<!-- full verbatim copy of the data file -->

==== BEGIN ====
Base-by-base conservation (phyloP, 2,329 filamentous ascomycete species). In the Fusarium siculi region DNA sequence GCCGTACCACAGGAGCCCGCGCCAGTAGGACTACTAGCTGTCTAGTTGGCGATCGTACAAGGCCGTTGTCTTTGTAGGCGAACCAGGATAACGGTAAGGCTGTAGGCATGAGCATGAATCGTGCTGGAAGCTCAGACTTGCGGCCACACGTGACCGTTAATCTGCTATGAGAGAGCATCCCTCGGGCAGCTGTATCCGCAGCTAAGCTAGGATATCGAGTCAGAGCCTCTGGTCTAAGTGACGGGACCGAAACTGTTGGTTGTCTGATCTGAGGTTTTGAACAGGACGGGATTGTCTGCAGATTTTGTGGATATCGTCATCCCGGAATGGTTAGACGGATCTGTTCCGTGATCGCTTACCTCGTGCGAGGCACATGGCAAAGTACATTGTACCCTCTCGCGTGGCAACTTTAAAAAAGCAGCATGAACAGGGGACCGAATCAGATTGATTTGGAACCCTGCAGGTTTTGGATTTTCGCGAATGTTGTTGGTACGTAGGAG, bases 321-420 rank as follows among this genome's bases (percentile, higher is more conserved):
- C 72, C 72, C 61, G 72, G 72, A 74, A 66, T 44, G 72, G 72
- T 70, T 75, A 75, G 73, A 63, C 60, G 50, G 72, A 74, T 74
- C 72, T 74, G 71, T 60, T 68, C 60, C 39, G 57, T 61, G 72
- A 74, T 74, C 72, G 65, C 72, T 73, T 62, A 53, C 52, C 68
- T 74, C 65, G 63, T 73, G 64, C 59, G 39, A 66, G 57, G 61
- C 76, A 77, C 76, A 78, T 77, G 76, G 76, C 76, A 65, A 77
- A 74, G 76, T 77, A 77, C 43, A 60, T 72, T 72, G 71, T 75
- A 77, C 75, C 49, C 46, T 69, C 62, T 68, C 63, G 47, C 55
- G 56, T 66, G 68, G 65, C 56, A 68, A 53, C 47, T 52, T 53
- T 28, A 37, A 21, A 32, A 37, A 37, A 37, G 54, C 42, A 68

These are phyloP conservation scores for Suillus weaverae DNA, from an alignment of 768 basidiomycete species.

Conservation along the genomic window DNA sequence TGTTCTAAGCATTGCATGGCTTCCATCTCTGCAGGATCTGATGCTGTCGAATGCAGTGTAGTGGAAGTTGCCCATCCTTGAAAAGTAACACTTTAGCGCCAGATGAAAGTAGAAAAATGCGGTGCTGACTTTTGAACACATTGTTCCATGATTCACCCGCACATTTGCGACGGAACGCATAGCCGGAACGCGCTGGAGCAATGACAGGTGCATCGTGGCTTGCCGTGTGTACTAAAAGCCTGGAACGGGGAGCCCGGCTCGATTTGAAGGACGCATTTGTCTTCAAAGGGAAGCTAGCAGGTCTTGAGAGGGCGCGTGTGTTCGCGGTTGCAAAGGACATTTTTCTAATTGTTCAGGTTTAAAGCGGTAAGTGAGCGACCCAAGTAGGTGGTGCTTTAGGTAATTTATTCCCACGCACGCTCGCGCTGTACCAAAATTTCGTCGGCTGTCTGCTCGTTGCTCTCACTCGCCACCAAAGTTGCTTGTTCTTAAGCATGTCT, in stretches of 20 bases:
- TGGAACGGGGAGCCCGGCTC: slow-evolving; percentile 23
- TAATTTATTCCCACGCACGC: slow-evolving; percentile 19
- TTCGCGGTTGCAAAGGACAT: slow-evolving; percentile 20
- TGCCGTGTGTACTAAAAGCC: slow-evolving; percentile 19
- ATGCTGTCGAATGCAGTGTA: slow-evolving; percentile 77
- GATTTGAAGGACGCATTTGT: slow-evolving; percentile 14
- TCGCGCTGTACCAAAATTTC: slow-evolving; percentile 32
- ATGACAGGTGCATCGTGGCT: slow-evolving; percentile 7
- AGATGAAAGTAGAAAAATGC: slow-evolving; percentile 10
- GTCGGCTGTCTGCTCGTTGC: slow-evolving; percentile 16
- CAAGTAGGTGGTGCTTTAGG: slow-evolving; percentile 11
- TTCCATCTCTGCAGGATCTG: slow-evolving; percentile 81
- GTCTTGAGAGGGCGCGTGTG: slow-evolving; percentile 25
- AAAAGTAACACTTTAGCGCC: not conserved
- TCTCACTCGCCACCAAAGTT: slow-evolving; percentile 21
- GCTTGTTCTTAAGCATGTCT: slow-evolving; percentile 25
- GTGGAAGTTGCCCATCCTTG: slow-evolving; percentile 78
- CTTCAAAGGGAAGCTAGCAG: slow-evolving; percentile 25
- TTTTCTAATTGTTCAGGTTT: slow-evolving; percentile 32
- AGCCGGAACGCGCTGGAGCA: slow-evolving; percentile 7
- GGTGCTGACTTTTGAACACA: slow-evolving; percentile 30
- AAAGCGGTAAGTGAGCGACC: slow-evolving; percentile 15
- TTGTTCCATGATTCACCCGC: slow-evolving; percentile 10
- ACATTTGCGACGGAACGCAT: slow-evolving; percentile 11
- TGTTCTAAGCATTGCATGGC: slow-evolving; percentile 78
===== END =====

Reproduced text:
Base-by-base conservation (phyloP, 2,329 filamentous ascomycete species). In the Fusarium siculi region DNA sequence GCCGTACCACAGGAGCCCGCGCCAGTAGGACTACTAGCTGTCTAGTTGGCGATCGTACAAGGCCGTTGTCTTTGTAGGCGAACCAGGATAACGGTAAGGCTGTAGGCATGAGCATGAATCGTGCTGGAAGCTCAGACTTGCGGCCACACGTGACCGTTAATCTGCTATGAGAGAGCATCCCTCGGGCAGCTGTATCCGCAGCTAAGCTAGGATATCGAGTCAGAGCCTCTGGTCTAAGTGACGGGACCGAAACTGTTGGTTGTCTGATCTGAGGTTTTGAACAGGACGGGATTGTCTGCAGATTTTGTGGATATCGTCATCCCGGAATGGTTAGACGGATCTGTTCCGTGATCGCTTACCTCGTGCGAGGCACATGGCAAAGTACATTGTACCCTCTCGCGTGGCAACTTTAAAAAAGCAGCATGAACAGGGGACCGAATCAGATTGATTTGGAACCCTGCAGGTTTTGGATTTTCGCGAATGTTGTTGGTACGTAGGAG, bases 321-420 rank as follows among this genome's bases (percentile, higher is more conserved):
- C 72, C 72, C 61, G 72, G 72, A 74, A 66, T 44, G 72, G 72
- T 70, T 75, A 75, G 73, A 63, C 60, G 50, G 72, A 74, T 74
- C 72, T 74, G 71, T 60, T 68, C 60, C 39, G 57, T 61, G 72
- A 74, T 74, C 72, G 65, C 72, T 73, T 62, A 53, C 52, C 68
- T 74, C 65, G 63, T 73, G 64, C 59, G 39, A 66, G 57, G 61
- C 76, A 77, C 76, A 78, T 77, G 76, G 76, C 76, A 65, A 77
- A 74, G 76, T 77, A 77, C 43, A 60, T 72, T 72, G 71, T 75
- A 77, C 75, C 49, C 46, T 69, C 62, T 68, C 63, G 47, C 55
- G 56, T 66, G 68, G 65, C 56, A 68, A 53, C 47, T 52, T 53
- T 28, A 37, A 21, A 32, A 37, A 37, A 37, G 54, C 42, A 68

These are phyloP conservation scores for Suillus weaverae DNA, from an alignment of 768 basidiomycete species.

Conservation along the genomic window DNA sequence TGTTCTAAGCATTGCATGGCTTCCATCTCTGCAGGATCTGATGCTGTCGAATGCAGTGTAGTGGAAGTTGCCCATCCTTGAAAAGTAACACTTTAGCGCCAGATGAAAGTAGAAAAATGCGGTGCTGACTTTTGAACACATTGTTCCATGATTCACCCGCACATTTGCGACGGAACGCATAGCCGGAACGCGCTGGAGCAATGACAGGTGCATCGTGGCTTGCCGTGTGTACTAAAAGCCTGGAACGGGGAGCCCGGCTCGATTTGAAGGACGCATTTGTCTTCAAAGGGAAGCTAGCAGGTCTTGAGAGGGCGCGTGTGTTCGCGGTTGCAAAGGACATTTTTCTAATTGTTCAGGTTTAAAGCGGTAAGTGAGCGACCCAAGTAGGTGGTGCTTTAGGTAATTTATTCCCACGCACGCTCGCGCTGTACCAAAATTTCGTCGGCTGTCTGCTCGTTGCTCTCACTCGCCACCAAAGTTGCTTGTTCTTAAGCATGTCT, in stretches of 20 bases:
- TGGAACGGGGAGCCCGGCTC: slow-evolving; percentile 23
- TAATTTATTCCCACGCACGC: slow-evolving; percentile 19
- TTCGCGGTTGCAAAGGACAT: slow-evolving; percentile 20
- TGCCGTGTGTACTAAAAGCC: slow-evolving; percentile 19
- ATGCTGTCGAATGCAGTGTA: slow-evolving; percentile 77
- GATTTGAAGGACGCATTTGT: slow-evolving; percentile 14
- TCGCGCTGTACCAAAATTTC: slow-evolving; percentile 32
- ATGACAGGTGCATCGTGGCT: slow-evolving; percentile 7
- AGATGAAAGTAGAAAAATGC: slow-evolving; percentile 10
- GTCGGCTGTCTGCTCGTTGC: slow-evolving; percentile 16
- CAAGTAGGTGGTGCTTTAGG: slow-evolving; percentile 11
- TTCCATCTCTGCAGGATCTG: slow-evolving; percentile 81
- GTCTTGAGAGGGCGCGTGTG: slow-evolving; percentile 25
- AAAAGTAACACTTTAGCGCC: not conserved
- TCTCACTCGCCACCAAAGTT: slow-evolving; percentile 21
- GCTTGTTCTTAAGCATGTCT: slow-evolving; percentile 25
- GTGGAAGTTGCCCATCCTTG: slow-evolving; percentile 78
- CTTCAAAGGGAAGCTAGCAG: slow-evolving; percentile 25
- TTTTCTAATTGTTCAGGTTT: slow-evolving; percentile 32
- AGCCGGAACGCGCTGGAGCA: slow-evolving; percentile 7
- GGTGCTGACTTTTGAACACA: slow-evolving; percentile 30
- AAAGCGGTAAGTGAGCGACC: slow-evolving; percentile 15
- TTGTTCCATGATTCACCCGC: slow-evolving; percentile 10
- ACATTTGCGACGGAACGCAT: slow-evolving; percentile 11
- TGTTCTAAGCATTGCATGGC: slow-evolving; percentile 78